Plumbing had never had never made it here, and double holed throne 40 yards behind the house was slowly falling in on itself.
The well, a good 100 yards away as the valkyrie flies, was a testament to those that fully respected the need of a constant, and always abundant source of good clean water (‘frogs are fairly clean living creatures’. A father lie’s reassuringly to a random child of his baring). It was well dug and stone walled. It had a bucket and rope set up, complete with a hand winch and a broad low circular covering offering the best chance of avoiding leaves and other detritus from falling in. Lastly, the well was surrounded by a metre high stone wall, with a gate set into the northern face roughly 75cm from the ground, offering the idea of a waylaying obstacle for whatever child got it into their head to attempt getting to the well. To date it had worked. It was built in 1351.
Allowing the eye to cast further behind the house, and further again beyond the least appealing throne in the realm, stood a scarecrow. Scary looking, and mimicking every other scarecrow ever designed. So to, it was a sad looking affair. The head had slumped forward enough to be nearly touching the chest. The chest and abdomen had mice in such abundance that a cast system had evolved amongst them. They had daily hangings of miscreant mice and revolutions ever five or six months. None successful to date, and all within the space where the gut would be. The wooden “T” was almost entirely rotted through leading to it rocking like a ship in a gale, in a gale.
Liv stepped straight through the door without a moment’s hesitation. She looked up and around in a circular motion, taking in the darkness, dead spider webs, and an abundance of unbroken floor covering dust roughly 25mm thick over all lower surfaces.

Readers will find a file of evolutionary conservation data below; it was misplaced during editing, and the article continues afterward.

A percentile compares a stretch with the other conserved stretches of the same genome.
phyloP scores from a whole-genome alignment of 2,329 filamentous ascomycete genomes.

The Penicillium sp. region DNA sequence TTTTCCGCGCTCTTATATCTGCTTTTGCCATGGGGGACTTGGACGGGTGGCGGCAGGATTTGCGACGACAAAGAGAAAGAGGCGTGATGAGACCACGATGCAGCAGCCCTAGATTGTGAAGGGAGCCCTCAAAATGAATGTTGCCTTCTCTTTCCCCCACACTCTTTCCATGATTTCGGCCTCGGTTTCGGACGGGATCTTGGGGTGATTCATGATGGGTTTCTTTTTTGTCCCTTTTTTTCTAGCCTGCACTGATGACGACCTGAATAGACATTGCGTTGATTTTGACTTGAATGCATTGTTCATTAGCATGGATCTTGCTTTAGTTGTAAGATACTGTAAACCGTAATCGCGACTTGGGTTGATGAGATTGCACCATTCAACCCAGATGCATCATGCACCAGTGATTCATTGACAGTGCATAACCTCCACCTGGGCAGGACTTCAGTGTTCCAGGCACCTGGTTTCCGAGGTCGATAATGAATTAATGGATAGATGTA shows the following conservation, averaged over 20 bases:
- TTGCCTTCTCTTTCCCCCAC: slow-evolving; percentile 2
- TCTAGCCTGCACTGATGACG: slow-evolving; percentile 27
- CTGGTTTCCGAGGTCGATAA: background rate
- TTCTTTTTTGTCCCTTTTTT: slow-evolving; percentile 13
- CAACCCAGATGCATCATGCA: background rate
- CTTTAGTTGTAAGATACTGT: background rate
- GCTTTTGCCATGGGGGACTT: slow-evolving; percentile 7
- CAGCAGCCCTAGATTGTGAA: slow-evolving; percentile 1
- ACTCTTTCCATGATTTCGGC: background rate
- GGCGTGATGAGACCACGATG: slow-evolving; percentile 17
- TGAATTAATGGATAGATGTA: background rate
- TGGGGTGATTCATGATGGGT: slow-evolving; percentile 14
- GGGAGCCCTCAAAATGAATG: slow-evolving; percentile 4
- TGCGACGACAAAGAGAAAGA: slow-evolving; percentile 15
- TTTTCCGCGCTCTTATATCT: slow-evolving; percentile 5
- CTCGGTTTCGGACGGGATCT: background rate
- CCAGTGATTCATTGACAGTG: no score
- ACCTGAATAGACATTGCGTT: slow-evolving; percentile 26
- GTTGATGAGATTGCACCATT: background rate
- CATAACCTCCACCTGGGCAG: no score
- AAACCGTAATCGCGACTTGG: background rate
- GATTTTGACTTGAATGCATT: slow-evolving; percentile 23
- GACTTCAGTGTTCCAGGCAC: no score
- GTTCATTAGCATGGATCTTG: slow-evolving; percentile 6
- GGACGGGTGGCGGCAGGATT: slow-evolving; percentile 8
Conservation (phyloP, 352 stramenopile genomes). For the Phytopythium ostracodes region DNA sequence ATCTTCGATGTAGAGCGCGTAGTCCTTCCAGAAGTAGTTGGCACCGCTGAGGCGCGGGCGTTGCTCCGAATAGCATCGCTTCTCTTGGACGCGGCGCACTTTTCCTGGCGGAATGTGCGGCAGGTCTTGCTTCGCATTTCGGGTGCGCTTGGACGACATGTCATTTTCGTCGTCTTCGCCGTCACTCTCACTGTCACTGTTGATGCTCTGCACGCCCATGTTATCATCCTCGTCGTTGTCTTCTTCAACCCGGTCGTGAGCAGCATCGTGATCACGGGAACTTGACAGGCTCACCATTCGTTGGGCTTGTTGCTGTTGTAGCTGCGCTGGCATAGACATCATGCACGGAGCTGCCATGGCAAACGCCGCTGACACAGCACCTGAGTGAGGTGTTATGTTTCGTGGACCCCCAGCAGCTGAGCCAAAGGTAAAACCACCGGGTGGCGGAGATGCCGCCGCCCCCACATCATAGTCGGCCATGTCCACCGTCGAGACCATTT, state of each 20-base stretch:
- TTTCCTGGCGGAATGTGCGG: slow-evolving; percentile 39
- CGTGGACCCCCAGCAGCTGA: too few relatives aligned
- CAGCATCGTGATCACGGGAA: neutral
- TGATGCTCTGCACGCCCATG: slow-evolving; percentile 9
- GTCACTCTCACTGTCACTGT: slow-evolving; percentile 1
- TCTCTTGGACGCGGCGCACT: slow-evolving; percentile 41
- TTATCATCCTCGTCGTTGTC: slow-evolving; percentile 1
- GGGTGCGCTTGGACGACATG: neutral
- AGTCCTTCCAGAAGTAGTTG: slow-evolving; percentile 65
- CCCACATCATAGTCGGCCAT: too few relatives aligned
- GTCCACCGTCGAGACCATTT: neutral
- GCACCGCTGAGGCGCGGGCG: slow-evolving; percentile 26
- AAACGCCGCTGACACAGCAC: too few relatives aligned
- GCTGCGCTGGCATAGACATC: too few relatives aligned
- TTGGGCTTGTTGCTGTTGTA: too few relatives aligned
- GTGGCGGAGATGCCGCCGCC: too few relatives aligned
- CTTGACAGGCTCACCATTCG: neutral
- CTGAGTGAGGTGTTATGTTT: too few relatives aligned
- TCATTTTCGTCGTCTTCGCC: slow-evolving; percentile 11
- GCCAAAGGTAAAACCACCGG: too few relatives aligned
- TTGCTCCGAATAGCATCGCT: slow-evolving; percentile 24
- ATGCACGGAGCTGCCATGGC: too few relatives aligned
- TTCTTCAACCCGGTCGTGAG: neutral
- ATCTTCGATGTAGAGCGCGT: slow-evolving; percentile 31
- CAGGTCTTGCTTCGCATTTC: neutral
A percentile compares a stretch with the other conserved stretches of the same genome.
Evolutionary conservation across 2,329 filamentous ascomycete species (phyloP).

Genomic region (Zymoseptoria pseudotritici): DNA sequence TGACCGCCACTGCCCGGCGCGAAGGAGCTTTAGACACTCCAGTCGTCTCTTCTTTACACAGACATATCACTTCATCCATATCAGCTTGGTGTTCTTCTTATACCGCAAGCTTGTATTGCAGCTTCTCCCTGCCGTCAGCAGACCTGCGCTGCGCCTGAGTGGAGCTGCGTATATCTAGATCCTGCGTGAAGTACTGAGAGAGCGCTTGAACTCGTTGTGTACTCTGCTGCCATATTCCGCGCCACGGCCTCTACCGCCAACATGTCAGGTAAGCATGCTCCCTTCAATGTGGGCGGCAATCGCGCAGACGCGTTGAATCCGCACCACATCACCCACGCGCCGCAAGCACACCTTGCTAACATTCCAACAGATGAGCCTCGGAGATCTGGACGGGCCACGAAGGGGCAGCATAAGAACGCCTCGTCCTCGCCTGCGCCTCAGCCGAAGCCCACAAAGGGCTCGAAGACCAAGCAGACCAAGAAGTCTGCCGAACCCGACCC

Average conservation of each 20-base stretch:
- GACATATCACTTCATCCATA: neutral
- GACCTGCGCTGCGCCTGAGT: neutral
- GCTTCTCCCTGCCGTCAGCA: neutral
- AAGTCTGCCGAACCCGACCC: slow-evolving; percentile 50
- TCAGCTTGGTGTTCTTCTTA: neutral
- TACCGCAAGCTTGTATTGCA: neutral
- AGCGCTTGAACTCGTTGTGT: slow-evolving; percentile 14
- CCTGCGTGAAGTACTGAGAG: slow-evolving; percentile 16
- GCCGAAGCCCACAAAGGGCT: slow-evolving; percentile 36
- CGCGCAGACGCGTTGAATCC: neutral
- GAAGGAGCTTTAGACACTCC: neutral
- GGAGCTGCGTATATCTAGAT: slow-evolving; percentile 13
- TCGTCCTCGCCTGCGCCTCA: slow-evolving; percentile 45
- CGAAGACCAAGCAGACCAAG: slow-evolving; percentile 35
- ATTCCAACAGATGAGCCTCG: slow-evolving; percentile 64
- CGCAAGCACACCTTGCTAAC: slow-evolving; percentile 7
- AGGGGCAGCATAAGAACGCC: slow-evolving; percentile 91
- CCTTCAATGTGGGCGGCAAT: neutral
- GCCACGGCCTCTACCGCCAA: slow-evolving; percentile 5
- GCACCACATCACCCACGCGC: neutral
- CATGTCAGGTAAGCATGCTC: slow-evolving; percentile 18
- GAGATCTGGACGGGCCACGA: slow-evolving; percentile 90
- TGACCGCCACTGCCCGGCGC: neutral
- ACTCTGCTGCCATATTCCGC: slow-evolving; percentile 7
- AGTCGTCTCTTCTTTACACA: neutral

The room was quite large, roughly 25 by 35 metres running north/south, with ceilings surprisingly no more than two metres in height. Through the dust, over stuffed lounging chairs in the style of Conan Doyle’s Victorian era London gentlemen’s clubs were spread around the room. Low tables and footstools had joined the fray. An array of unfortunate beasts had lost both life and head, with the latter covering all available space on every wall.
Mini, dutifully following (questioning himself with every step as to how she managed such complete control over him?) and beating vieux John off behind him whilst he attempted to attach himself to Mini’s back.
Scallop on the other hand could not of given the slightest hint of concern as to the situation. He was in fact having an absolute wow of a time. A colony of chronically inbred mice and rats posed no difficulty for him. A bevy of starling received the fright and loss of a plethora their useless lives when he managed to get amongst the thatch. An owl, having a solid kip after a night filled with the local satanic cult whom had just made her a life member, woke with a start, and shot away from her perch so much like the bat out hell she revered so much.
Back inside, the hardly cowardly old John (“that’s not wee!!! It’s just an iceblock I had in my pocket from yesterday!”) was slowly unravelling himself from Mini’s back, and looking around with an air of feigned bravado.
“You, woman, have led us a merry dance! Not a soul, live or dead, has crossed that threshold for a century if I’m any judge!”
What wasn’t noticed to anyone was the subtle difference in temperature. It was slightly warmer than outside. That was to be expected.